Strange British humor is the best way I can describe Withnail and I (1987). At times it is irreverently funny, and then there are moments when it just seems inane. I’m usually a big fan of black comedy, so I was a bit disappointed by this effort by writer/director Bruce Robinson. The film was semi-autobiographical for Robinson, as it was based on his life during the late-1960s in London, so perhaps more distance from the subject matter would have served him well here.
The film takes place in 1969 Camden Town. Withnail (Richard E. Grant) and Marwood (Paul McGann) are out of work actors living in a squalid, dilapidated flat. Something seems amiss with this living situation as it soon becomes abundantly clear that these are two university educated young men. Withnail’s vocabulary and overall bearing betray him as upper middle-class, and Marwood’s idiosyncratic tendencies make it clear that these two really don’t belong in a building that should be condemned. Yet, once you know that Withnail is a drunk and Marwood is a paranoid freak you are more accepting of their living accommodations.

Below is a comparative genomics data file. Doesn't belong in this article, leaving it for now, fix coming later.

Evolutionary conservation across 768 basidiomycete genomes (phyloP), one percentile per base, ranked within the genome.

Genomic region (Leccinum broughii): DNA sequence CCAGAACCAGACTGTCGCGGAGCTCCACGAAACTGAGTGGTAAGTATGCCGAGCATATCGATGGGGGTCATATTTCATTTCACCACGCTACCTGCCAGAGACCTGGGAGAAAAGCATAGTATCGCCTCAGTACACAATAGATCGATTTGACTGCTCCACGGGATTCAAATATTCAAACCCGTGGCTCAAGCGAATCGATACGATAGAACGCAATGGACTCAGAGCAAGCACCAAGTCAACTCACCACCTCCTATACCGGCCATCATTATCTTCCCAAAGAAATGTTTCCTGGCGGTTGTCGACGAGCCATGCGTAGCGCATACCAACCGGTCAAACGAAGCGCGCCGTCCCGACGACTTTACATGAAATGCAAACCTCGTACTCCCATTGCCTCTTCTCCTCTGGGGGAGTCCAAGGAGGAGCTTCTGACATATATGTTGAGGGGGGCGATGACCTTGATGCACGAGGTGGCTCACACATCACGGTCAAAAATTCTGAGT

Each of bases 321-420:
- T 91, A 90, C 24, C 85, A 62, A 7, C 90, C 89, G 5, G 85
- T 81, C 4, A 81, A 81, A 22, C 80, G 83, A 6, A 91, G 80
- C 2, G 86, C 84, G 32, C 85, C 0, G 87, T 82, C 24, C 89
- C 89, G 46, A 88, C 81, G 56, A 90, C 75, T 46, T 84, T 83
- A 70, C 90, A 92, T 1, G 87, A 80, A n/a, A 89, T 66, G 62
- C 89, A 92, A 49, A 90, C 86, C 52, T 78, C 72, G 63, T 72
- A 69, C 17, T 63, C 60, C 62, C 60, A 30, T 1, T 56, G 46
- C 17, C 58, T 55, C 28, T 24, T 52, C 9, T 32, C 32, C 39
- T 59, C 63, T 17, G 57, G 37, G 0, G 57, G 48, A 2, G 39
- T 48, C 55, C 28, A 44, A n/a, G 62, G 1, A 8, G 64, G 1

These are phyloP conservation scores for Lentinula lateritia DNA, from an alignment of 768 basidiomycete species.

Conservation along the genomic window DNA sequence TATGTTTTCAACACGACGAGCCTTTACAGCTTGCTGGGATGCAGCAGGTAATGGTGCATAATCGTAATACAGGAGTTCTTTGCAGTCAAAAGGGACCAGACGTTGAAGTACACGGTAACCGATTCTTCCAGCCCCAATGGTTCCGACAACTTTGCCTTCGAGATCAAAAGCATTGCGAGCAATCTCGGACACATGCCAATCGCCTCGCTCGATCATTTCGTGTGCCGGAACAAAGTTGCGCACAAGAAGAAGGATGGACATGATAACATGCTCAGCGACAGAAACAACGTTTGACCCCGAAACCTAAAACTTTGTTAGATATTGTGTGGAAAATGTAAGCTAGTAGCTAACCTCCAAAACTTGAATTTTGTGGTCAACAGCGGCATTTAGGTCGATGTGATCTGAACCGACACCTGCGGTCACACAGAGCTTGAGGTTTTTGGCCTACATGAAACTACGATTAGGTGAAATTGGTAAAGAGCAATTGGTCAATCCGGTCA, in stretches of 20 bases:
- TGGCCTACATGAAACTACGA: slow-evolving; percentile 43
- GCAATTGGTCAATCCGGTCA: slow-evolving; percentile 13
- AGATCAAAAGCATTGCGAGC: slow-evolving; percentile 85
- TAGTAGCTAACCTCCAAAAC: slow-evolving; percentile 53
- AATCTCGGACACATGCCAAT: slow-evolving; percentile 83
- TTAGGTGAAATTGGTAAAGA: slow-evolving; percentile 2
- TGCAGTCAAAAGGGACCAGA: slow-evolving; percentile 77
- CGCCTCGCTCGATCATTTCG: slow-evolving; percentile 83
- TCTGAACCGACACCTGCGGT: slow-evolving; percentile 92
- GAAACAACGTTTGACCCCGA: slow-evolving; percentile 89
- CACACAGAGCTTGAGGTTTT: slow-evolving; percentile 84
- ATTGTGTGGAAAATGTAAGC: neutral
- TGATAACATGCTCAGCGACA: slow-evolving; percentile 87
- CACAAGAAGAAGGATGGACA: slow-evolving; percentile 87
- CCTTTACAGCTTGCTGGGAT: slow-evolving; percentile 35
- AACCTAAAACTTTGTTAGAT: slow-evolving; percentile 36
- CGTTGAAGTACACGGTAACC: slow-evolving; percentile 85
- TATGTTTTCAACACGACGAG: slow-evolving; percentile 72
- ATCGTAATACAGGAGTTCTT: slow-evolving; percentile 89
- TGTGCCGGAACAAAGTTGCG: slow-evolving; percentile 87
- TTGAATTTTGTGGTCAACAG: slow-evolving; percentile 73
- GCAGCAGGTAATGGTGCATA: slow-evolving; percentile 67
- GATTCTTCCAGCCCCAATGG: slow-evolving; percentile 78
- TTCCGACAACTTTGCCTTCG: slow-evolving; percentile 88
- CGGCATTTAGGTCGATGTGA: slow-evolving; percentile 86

The story doesn’t really take off until the guys decide they need a change of scenery and ask Withnail’s Uncle Monty (Richard Griffiths) to let them stay at his country home. Monty is a stereotypical eccentric gay man who quotes Baudelaire and fawningly reminisces about former paramours. He’s the best thing about the entire film. Everything he says and does is funny, especially since there always seems to be some sexual undertone to whatever he says. For example, in discussing why he prefers carrots to geraniums he says: “I think the carrot infinitely more fascinating than the geranium. The carrot has mystery. Flowers are essentially tarts. Prostitutes for the bees. There is, you'll agree, a certain 'je ne sais quoi' oh so very special about a firm, young carrot.” His pursuit of a very uninterested Marwood is hilarious—and even a tad sad, too.
As for the two leads, Grant and McGann, they do admirable jobs portraying rather unlikable characters. I think Grant deserves more credit for his performance because he is actually allergic to alcohol, so the idea that he played a complete drunk so convincingly should be acknowledged. Still, I found nothing whatsoever redemptive about his character, so it made it difficult for me to care what happened to him. As for McGann, his overly-neurotic character was annoyingly boring.
I suppose you could call this a coming-of-age story, but it still seems like a film without a plot. I suspect this is one of the reasons I’m not a big fan of this movie. Had there been more story development and less focus on ingesting drugs and alcohol this might have captured my attention more.